What are Mindmaps?
Mindmaps are free flowing diagrams to connect topics and ideas around a particular subject. They involve the use of nodes, connecting branches, keywords, colors and images. The whole essence of mindmaps is to use the visual rather than just words, so a written definition of mindmaps is almost a contradiction of terms. A picture paints a thousand words (this is a key principle of mindmaps) so refer to the mindmap example shown here.
Mindmaps for Creative Thinking
You can use mind-maps to generate ideas. You start with your central theme and then write down words you associate with this theme as branches off this central theme. This form of mind-mapping should not involve analytic thought, just write down words as they pop into your head. Each branch may suggest new ideas or words and these form new branches off the first branch.
You will find that each time you write one idea down, another idea will always come. You will also see connections between ideas and you can draw lines to connect them. As long as you just let the ideas and words flow, without applying too much thought and with no self-criticism, you will generate countless ideas.
Mindmaps for Notes
If you are attending a lesson or lecture traditional linear note taking requires a high level of concentration and focus. It is difficult to capture the most salient points in real time. Often students will feel the need to re-write notes to highlight the most important learning points.
If you use a mind-map to make notes you can pick out the key words and highlight as necessary, leaving you to focus more on the teacher or lecturer and less on note taking. Any difficult or especially important notes you can highlight with color and/or more details. At the end of the lesson you will have a concise summary that is perfectly suited to your revision requirements with no need for a re-write (although perfecting your mind-map is powerful method to fix information in your long term memory, see below)
Mindmaps for Revision
Because mind-maps are colorful and graphic they are perfect for revision. Some students like to perfect their mind-maps as way of securing the knowledge in their memories. Studies have shown that the best way to improve memory of a subject is to regularly re-visit it. This fixes what you have learned into your long term memory. An ideal approach would be:-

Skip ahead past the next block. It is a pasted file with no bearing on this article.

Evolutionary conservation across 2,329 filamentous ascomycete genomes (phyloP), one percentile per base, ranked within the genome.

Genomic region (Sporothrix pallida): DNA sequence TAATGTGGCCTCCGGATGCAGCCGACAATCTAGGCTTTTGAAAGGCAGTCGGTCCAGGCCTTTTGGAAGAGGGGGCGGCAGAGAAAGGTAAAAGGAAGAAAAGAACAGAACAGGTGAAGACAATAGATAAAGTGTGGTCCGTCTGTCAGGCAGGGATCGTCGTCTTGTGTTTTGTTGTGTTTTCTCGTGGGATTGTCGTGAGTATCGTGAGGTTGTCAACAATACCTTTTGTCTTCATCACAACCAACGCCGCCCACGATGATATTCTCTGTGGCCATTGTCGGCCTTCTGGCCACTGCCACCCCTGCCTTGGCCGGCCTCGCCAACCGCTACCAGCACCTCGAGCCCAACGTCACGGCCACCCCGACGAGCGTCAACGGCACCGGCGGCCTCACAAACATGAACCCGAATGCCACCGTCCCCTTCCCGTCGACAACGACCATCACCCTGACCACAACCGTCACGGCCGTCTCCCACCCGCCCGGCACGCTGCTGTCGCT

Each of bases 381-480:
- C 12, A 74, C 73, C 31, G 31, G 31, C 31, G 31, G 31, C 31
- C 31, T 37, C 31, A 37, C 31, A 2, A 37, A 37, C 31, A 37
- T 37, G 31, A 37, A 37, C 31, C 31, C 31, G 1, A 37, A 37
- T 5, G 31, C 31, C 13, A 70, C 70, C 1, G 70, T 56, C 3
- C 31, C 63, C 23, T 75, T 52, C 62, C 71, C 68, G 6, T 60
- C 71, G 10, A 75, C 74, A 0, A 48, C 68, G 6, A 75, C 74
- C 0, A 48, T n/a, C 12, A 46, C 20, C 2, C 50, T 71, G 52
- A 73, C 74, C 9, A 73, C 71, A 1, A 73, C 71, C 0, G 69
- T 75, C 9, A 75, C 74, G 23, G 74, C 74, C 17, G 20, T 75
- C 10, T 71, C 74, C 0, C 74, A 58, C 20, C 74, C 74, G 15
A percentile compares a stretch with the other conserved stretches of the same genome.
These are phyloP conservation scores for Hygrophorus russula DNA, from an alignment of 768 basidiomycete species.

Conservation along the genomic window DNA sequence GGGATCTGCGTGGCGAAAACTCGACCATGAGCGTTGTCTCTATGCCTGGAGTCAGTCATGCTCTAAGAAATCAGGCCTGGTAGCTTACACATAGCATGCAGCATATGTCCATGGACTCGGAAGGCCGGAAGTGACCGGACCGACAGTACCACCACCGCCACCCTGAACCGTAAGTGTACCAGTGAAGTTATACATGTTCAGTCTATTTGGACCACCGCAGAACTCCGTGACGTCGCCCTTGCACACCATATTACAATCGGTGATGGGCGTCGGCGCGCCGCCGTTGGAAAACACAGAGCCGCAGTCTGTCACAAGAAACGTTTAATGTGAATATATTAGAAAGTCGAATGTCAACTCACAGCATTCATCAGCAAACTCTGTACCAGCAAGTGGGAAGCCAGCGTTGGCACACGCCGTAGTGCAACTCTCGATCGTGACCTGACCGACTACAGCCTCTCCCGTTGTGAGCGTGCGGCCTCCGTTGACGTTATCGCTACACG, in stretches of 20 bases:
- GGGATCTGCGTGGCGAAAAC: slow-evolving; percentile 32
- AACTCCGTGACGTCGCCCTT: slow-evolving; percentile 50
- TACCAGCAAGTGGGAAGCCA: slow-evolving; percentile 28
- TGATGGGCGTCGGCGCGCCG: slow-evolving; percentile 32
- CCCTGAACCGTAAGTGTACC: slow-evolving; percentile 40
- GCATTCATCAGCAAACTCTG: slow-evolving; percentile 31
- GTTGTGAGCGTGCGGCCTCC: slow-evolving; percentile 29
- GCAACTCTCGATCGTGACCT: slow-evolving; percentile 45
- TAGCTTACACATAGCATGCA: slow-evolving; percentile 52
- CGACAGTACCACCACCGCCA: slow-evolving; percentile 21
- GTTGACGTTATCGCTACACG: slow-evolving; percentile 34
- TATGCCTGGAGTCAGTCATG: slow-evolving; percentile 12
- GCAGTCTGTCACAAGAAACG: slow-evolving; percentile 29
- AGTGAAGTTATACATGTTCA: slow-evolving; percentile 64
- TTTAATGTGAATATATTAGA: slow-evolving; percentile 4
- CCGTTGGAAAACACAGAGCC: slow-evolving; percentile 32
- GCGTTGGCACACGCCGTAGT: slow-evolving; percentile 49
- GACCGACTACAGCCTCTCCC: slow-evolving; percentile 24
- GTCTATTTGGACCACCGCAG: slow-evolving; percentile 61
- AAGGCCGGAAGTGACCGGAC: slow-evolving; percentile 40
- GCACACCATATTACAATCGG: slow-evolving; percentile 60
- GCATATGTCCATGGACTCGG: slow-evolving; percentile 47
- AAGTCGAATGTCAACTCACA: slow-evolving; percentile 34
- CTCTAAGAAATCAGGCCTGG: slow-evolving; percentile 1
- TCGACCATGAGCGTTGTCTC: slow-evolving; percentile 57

- Draw a mind-map in class as you are learning.
- Perfect the mind-map later in the day (while the lesson is still in your short-term memory) with as much use of color as possible and adding more detail to particularly challenging aspects.
- One day later review your mind-map, tweaking as necessary.
- Review your mind-map again one week later.
- Review again after one-month.
- Final review after 3 - 6 months
This may seem onerous (in fact its just little and often) and what do most people do? They make traditional notes and then try to revise using these notes in the run up to exams. Many people find that they forget the majority of what they once knew and effectively have to start again. The systematic approach described above is consistent with the way that short and long term memory works and is the most efficient way to learn. It maximizes retention of information and exam success for the least effort.
Here are some more study tips: How to Study Effectively for Exams and Tests.
There are a number of websites that offer online mindmaps. Online mindmaps can be useful if you want to make them look professional and neat. Here is a selection:
- ThinkBuzan.com I feel obliged to start with Tony Buzan's website as he invented Mindmaps! Actually this is not an online mindmap- you have to download his software. The Basic version of his software is free for life. You cannot use the Basic version commercially. There are more advanced paid versions; Home and Student (one-off cost £39) and Ultimate (£149).
- Mindmeister.com This is truly online. You have to register (straightforward procedure) and there is a free version. Unfortunately you can only create 3 mindmaps using the free version. The paid versions are all based on monthly subscriptions (Personal £4.99, Pro £9.99 and Business £14.99)
- Mindomo.com Very similar structure to Mindmeister. There is a free version, again you can only create 3 mindmaps. The paid versions are; Premium ($6/month) and Team ($9/month)
- Bubbl.us This is a simple free online website. The software seems quite basic but effective. I recommend this website to learn about basic online Mindmapping.
Unless you only plan to make a few mindmaps the options for free mindmap software are limited. I recommend:-
- ThinkBuzan.com (refer link above). The free version is quite sophisticated, however you are not allowed to use it for commercial purposes.
- Bubbl.us (refer link above). This is free but basic. However there do not seem to be any restrictions.
Alternatively, with a little effort and experimentation, you can use Google Documents or similar (e.g. Microsoft Office or Open Documents). I used the Drawing function of Google Documents to produce the mindmap shown below. Compared to specialist software, you are limited but you can produce passable results.
Mindmaps for Kids
In my opinion most children would find mindmaps a very useful tool. Mindmaps can transform a very dry subject (even Maths- see my mindmap below) to something colorful and creative. Tony Buzan has written an excellent book "Mindmaps for Kids" which, in addition to mindmaps, covers revision techniques and methods to improve memory and concentration. As you might expect the book is extremely well presented, colorful, full of jokes, mindmaps and fun. My children absolutely loved it.